Orange Trip, Day 5

There’s not too much to say about today, as it was a driving day, heading home from our short trip to Orange.

We got up in the morning, had breakfast and showers, and took Scully for a walk over to the cafe where my wife got her morning coffee again. The forecast for today was showers, but the day looked bright and sunny… except as we left for the walk it started raining, out of an almost clear blue sky! It didn’t last long though.

Back at the hotel we packed our bags and the car, and then headed off for the drive home. We headed east straight through Bathurst and to Lithgow, where we stopped to have a light lunch, at a cafe where we’ve eaten a few times on previous trips.

From there, we drove straight through to home, crossing the Blue Mountains via Bell’s Line of Road this time, rather than the Great Western Highway which we’d taken west on Tuesday. This road is more scenic, but a bit slower. We passed through large areas of burnt-out forest, from the huge fires in 2019-2020, which threatened Lithgow.

We got home around 3pm, and unpacked the car. We took Scully for a bit of a walk, up to the supermarket so I could get some vegetables and fruit, and also some eggs, to last us a few days until I can do a full grocery shop.

At home I went through my SLR photos, mostly of birds from the wetlands and reservoirs we visited in the past few days. I haven’t uploaded them all yet, but here are a teaser of introduced species before I do all the native birds: Common starling:

Common starling

And a spotted dove:

Spotted dove

New content today:

Orange Trip, Day 4

I woke up about 6:30 this morning and got up to use the bathroom, which prompted Scully to get up and want to go outside. So I got dressed and took her out. Fortunately the rain had stopped overnight and the morning was clear and sunny. Then I had some muesli for breakfast while Scully crept back to bed and my wife slept in a bit more.

This morning we decided to go and explore a park where we could take Scully for a walk. We headed out of town to Gosling Creek Reserve, which is a large park next to Gosling Creek Reservoir. It has a network of walking paths which are used for the Orange Parkrun, going around the edge of the reservoir and then back through a mix of scrub, eucalyptus trees, and lawn areas with picnic tables and playground equipment. I took my camera and got a few shots of birds, including some eastern rosellas, which were very cool. We spent a good hour or more walking around and enjoying the scenery and bird life.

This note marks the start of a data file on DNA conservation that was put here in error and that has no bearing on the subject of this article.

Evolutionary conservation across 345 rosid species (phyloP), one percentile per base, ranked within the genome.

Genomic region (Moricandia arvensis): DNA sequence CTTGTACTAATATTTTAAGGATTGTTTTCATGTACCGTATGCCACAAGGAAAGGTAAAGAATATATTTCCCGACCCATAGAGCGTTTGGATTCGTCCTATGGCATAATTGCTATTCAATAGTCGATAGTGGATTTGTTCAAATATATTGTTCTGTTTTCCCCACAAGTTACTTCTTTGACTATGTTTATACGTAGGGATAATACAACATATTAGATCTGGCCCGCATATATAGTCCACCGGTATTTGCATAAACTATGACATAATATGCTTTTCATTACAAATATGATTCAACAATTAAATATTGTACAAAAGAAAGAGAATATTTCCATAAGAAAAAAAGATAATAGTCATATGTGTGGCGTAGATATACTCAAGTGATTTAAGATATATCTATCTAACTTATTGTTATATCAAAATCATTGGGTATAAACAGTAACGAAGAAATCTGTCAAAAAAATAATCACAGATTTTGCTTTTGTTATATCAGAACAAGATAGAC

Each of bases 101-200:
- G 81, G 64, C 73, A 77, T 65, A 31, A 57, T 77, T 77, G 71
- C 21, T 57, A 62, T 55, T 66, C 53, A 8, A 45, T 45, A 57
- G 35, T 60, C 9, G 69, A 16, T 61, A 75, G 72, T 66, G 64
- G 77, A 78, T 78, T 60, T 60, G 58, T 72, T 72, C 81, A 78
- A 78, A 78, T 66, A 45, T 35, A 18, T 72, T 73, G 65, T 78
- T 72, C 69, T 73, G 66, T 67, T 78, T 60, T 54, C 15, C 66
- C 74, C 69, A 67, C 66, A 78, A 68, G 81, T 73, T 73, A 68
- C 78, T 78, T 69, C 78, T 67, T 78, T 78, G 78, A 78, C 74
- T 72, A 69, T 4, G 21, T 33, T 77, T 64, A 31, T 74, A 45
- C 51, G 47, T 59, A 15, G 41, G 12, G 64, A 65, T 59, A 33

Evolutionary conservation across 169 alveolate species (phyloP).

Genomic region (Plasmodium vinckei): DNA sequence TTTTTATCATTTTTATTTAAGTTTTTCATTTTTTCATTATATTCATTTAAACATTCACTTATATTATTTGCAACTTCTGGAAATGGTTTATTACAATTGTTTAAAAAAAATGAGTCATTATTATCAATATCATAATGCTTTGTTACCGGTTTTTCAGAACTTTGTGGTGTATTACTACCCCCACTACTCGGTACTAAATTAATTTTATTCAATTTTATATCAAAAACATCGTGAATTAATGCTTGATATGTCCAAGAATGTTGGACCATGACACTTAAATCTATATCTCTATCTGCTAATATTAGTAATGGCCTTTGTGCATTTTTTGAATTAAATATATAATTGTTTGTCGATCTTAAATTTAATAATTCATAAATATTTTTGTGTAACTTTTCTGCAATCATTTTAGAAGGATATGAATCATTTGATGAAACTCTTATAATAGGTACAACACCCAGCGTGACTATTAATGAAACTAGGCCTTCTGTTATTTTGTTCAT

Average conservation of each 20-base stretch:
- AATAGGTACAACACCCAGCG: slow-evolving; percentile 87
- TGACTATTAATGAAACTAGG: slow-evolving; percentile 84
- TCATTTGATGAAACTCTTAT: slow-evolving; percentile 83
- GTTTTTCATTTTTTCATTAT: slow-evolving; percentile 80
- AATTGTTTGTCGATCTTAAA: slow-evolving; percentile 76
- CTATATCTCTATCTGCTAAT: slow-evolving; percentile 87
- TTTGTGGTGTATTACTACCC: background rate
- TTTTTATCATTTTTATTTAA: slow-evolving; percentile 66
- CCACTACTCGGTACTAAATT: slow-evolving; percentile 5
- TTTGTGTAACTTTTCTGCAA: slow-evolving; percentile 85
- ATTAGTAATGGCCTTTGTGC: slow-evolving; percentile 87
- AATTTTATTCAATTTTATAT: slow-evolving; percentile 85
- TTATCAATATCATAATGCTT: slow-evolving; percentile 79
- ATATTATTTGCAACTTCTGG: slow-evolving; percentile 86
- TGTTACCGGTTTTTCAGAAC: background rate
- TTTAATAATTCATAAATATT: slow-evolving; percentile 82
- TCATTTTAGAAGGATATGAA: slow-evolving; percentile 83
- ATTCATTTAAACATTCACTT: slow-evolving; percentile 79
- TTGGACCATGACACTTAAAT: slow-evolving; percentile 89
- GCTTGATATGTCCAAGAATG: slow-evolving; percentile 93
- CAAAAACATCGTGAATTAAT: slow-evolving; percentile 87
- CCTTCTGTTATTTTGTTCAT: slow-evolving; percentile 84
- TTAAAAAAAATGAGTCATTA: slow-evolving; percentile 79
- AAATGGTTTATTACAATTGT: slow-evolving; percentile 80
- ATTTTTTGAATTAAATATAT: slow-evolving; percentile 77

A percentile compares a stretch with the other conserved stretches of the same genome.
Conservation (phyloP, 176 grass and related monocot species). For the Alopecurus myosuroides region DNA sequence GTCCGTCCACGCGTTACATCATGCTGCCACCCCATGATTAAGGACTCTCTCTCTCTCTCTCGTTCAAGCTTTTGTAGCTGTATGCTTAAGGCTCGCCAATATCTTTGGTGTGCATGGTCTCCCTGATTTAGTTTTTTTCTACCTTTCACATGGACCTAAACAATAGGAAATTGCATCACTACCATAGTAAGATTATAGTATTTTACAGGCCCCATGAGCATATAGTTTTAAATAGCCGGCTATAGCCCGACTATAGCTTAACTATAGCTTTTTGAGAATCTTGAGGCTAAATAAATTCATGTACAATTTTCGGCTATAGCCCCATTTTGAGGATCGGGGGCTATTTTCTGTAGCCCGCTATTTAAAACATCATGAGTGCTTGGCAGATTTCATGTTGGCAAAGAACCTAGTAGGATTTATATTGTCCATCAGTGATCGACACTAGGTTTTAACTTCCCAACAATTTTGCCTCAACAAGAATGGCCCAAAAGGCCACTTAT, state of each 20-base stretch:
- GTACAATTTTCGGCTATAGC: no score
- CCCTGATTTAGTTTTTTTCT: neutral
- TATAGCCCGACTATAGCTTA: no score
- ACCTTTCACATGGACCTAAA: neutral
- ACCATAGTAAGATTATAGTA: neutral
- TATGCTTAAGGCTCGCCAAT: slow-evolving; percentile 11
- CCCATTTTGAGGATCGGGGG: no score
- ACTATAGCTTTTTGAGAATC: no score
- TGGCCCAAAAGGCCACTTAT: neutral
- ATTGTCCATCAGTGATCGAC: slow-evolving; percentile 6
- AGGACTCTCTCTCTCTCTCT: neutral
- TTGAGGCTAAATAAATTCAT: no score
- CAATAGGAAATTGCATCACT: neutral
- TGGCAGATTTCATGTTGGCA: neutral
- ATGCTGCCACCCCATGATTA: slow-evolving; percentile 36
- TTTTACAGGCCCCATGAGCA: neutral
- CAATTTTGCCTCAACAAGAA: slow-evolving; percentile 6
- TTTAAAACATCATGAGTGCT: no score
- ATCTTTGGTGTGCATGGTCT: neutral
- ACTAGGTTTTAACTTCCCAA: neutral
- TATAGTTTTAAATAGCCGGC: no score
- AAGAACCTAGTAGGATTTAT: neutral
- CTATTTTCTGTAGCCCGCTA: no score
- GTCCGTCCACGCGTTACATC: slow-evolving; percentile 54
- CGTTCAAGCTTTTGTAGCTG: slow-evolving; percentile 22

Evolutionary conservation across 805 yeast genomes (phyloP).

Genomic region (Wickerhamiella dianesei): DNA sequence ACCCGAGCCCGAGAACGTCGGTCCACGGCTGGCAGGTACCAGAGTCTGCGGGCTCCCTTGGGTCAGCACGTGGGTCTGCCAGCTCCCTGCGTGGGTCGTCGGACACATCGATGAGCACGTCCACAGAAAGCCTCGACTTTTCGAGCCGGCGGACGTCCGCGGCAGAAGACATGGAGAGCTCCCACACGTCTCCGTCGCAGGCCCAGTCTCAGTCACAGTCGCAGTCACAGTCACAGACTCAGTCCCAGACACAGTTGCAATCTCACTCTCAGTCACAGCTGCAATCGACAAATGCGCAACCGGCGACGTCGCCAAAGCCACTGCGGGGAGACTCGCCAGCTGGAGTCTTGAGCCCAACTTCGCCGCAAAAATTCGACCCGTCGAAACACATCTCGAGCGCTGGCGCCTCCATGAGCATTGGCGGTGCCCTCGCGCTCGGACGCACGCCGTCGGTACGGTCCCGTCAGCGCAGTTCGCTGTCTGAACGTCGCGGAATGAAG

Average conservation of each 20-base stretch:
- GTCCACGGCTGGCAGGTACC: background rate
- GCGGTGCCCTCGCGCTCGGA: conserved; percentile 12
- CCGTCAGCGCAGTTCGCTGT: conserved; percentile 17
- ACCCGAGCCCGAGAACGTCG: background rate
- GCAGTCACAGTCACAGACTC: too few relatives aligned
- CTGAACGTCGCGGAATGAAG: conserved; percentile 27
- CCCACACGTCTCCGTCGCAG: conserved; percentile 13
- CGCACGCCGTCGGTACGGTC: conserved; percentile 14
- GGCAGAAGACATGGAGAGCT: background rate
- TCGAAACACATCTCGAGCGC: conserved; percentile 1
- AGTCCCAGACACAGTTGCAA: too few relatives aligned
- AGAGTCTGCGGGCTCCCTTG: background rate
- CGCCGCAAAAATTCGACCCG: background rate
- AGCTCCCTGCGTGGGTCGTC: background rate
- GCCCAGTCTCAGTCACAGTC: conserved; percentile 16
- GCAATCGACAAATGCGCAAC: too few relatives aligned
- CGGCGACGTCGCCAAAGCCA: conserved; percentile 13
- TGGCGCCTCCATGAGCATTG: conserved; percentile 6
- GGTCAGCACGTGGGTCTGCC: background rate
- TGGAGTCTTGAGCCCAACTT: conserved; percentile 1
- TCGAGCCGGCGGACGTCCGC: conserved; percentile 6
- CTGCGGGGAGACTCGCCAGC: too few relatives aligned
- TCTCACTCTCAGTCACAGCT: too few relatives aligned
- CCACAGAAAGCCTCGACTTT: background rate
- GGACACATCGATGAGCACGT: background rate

After this we headed back into town briefly to pick up a couple of apples that we’d got from the hotel reception desk earlier. The plan was to use these to supplement the cheese platter that we were going to get with our wine tasting at Word of Mouth Wines, which my wife had booked before our trip. We chose them because they were dog-friendly, but they said they didn’t serve lunch – only a bit of cheese and crackers as a snack.

At Word of Mouth we were greeted by a friendly man and his large labradoodle Artemis. He showed us to a sunny room out the back, looking over a field with a couple of alpacas in it. We did the wine tasting, which was a series if white wines, a rosé, and just one red. My wife liked it better than yesterday’s at Brangayne, and we bought a couple of bottles – resisting more because we don’t have a lot of room in the car. A problem was that what we expected was an optional cheese platter which we could buy, and which would be at least moderately substantial. But what we got was a complementary plate with just a couple of crackers with cheese on them and a couple with slices of sausage, which the man said was to clear our palates between the wines.

Here’s Scully at the winery:

Scully at Word of Mouth Winery

So we had our apples and then when we left the winery we drove further along the road to Lake Conobolas, where there was a cafe at which we hoped to get something else to eat. Lake Conobolas is a reservoir in Lake Conobolas Reserve, another large park with picnic areas. The cafe had indoor seating, but it was attached to a kiosk doing take-away food and there were plenty of picnic tables around. We grabbed a table and got some wraps to eat, pumpkin for my wife and Moroccan chicken for me.

After eating we walked around a bit, crossing the dam wall, which was spilling water down into Molong Creek below. This was the result of all the rain we’ve had this year, plus the 40 mm extra added just yesterday. News today was reporting more flooding in parts of regional New South Wales, including roads cut at Bathurst, which we need to drive through tomorrow to get back home to Sydney. And although today was dry, more rain is forecast for tomorrow.

Canobolas Dam spilling